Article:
Private medical colleges flout norms to collect extra fee from students

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VIJAYAWADA: Several private medical colleges are flouting norms stipulated by the state government in collection of fees from their students pursuing both MBBS and post-graduation courses.

After state government revised the fee structure downwards for PG medical courses to benefit students, some managements have started finding ways and means to recoup this amount from students using one pretext or another.

In the downward revision, fee structure for PG students had been fixed at ₹4.32 lakh for Category-A colleges, ₹8.64 for Category-B and up to ₹50 lakh for Category-C colleges, unlike the earlier ₹7.5 lakh, ₹25 lakh and ₹75 lakh respectively.

Following this, private medical college managements are insisting on students to take hostel accommodation compulsorily, charging them ₹2 lakh to ₹3.5 lakh per annum. In addition, they are collecting about ₹1 lakh towards other fees for annual sports meet, library and so on.

Further, some colleges have stopped returning the refundable cautionary deposit of about ₹50,000 they collect from students for the entire course period. Moreover, certain colleges are paying a lesser stipend of ₹30,000 per month to PG students, though all private colleges are supposed to pay stipend on par with government colleges.

Students pursuing MBBS courses too in private medical colleges are having to pay up higher amounts in different ways. Some managements are asking students to pay fee for the entire fifth year, even though the MBBS course duration is only for four-and-a-half years. This means students are having to pay fee for additional six months, though their course ends in 4.5 years.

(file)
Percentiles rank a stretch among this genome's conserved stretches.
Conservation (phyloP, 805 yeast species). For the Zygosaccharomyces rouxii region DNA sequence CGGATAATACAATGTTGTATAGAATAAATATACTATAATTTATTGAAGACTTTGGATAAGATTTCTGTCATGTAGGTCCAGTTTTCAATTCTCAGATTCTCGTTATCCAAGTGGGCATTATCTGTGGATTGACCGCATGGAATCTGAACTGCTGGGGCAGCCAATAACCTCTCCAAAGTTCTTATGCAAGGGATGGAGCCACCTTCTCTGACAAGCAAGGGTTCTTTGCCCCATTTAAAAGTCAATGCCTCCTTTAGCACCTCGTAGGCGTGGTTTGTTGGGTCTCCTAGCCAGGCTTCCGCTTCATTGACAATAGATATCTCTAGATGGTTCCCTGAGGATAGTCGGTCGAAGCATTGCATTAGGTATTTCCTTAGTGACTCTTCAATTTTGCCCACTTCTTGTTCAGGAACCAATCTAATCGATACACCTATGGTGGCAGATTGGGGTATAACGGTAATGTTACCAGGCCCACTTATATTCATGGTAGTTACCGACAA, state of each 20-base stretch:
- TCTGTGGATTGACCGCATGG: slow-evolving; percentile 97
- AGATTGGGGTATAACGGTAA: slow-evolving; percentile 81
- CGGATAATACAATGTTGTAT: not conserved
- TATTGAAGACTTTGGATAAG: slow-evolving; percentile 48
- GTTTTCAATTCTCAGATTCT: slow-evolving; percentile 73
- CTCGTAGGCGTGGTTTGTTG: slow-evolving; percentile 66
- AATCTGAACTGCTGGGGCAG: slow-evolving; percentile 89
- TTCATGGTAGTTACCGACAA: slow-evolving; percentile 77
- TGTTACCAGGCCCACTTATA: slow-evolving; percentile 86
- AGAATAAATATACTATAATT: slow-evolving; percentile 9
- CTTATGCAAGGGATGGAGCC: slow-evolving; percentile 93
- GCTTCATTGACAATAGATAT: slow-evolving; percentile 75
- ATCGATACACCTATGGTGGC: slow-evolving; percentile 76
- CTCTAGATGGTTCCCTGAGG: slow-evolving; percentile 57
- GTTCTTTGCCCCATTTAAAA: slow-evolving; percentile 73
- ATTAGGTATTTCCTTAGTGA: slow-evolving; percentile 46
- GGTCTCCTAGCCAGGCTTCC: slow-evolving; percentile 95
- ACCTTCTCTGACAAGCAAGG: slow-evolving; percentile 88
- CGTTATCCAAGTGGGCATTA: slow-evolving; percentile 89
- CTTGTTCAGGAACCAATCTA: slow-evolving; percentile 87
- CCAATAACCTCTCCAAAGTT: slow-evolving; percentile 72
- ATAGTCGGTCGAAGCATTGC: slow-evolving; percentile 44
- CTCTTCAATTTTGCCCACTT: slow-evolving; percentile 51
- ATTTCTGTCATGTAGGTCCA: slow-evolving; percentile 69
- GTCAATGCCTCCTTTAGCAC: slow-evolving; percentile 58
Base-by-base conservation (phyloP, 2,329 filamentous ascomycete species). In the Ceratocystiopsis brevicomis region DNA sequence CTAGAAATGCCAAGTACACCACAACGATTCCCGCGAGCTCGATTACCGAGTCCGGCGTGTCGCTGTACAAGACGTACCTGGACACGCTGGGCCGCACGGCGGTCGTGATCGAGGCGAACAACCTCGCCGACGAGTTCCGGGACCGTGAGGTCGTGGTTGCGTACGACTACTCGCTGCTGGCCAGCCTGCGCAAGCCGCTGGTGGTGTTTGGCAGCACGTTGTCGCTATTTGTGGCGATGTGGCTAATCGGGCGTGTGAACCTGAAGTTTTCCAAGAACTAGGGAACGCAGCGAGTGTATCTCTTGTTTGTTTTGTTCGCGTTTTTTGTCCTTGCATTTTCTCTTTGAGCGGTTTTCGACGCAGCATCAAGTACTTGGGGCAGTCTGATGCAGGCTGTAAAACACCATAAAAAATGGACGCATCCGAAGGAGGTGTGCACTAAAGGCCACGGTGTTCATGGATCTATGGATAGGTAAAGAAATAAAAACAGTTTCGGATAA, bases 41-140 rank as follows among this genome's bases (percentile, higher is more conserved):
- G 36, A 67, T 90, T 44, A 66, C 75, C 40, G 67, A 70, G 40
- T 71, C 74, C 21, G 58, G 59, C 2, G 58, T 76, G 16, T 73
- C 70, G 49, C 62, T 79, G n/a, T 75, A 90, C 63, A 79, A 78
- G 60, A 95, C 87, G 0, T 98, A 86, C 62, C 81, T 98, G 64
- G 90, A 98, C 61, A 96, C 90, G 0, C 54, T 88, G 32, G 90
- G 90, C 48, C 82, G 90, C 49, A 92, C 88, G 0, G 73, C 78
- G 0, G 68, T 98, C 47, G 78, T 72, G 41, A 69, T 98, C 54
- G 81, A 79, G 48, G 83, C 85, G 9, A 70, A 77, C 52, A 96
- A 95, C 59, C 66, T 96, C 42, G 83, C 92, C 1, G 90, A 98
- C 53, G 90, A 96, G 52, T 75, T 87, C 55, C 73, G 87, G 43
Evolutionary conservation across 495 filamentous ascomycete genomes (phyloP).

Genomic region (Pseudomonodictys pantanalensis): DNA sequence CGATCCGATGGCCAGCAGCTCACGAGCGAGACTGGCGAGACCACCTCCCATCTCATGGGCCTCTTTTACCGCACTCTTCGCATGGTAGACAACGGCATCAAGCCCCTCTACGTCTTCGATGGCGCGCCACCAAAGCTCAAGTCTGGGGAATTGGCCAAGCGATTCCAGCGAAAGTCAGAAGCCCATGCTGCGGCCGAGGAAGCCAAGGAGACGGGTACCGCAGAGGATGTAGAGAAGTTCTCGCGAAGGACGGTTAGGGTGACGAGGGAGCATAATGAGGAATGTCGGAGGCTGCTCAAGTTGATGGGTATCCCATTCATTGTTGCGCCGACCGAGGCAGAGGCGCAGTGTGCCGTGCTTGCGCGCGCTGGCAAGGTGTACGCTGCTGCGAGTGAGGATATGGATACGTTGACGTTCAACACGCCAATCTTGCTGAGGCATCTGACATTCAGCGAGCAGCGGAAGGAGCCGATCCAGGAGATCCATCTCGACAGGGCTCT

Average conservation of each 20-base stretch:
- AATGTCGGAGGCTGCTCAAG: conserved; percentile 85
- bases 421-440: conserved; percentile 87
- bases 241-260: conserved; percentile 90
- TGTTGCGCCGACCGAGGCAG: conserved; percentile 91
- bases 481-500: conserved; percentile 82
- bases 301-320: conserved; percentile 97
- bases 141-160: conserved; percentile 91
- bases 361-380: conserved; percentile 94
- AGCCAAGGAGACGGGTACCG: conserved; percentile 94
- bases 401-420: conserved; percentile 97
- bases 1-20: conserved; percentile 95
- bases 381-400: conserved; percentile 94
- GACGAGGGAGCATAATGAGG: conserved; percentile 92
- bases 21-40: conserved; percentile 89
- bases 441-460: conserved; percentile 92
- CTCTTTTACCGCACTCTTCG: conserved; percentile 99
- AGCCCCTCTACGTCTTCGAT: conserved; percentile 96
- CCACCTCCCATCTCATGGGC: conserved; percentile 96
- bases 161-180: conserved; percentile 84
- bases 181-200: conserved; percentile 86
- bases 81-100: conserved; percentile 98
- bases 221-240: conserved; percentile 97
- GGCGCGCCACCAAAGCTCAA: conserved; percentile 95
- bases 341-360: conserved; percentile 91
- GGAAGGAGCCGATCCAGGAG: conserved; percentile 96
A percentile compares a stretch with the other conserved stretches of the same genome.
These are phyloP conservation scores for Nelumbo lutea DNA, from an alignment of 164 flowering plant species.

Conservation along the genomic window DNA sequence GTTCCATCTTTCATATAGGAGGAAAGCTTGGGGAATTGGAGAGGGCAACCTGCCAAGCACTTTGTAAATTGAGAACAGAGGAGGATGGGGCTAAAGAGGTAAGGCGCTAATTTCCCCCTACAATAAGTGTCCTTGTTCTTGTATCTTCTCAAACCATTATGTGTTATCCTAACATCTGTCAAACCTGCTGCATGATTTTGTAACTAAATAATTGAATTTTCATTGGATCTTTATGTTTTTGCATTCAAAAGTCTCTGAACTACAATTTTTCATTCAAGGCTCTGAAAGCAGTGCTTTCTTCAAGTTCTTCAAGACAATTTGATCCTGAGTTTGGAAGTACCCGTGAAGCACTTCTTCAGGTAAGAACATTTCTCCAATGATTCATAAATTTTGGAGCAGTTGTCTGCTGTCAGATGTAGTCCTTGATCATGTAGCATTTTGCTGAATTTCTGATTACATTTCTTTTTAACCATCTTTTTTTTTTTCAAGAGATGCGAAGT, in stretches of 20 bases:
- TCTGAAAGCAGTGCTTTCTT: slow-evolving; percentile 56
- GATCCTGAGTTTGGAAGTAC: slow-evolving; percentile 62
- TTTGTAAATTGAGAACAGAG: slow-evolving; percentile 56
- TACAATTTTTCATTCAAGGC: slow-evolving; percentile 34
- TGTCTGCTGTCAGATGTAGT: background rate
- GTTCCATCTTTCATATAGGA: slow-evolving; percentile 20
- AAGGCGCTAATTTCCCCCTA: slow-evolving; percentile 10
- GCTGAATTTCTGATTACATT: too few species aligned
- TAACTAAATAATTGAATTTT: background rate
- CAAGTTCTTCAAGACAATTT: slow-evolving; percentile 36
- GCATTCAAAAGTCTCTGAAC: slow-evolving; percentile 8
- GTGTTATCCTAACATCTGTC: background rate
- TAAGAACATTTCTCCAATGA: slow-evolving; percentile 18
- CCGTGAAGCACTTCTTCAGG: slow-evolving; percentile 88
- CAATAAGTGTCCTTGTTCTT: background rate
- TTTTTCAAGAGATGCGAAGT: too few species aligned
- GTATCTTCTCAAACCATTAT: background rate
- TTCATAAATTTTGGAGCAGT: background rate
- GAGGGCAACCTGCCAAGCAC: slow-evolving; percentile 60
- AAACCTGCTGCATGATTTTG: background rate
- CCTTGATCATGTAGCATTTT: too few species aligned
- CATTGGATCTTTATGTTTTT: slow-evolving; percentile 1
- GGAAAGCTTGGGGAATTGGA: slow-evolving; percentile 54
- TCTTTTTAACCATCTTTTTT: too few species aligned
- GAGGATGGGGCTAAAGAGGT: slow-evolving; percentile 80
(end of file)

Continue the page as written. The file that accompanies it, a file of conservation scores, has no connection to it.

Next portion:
This became evident when Chittoor-based Apollo Institute of Medical Sciences and Research sent a circular informing all students of MBBS of 2018 batch to pay their entire fifth-year tuition fee on or before August 10. The college underlined that it has already communicated fee details of fifth year’s payment through “Fee Reminder Letter’ by post / courier and a phone call to parents of the students. The circular clarified that “Students having fee dues will not be allowed to attend fifth-year classes.”

So is the case with several other private medical colleges in the state, which are insisting on payment of entire year’s fee by MBBS final year students. Students are asking managements of these colleges why they must pay the fee for six months additionally when the course period is of only four-and-a-half years. They have underlined that this is causing a severe financial burden on students and their parents.

AP Junior Doctors’ Association state president Dr. J. Jeshwanth said, “Though state government has regulated fee so that more students can pursue medical education, some private medical colleges are flouting norms and collecting additional fee under different pretexts. This is causing trouble to us and our families. We request state government to intervene and help us overcome these issues.”

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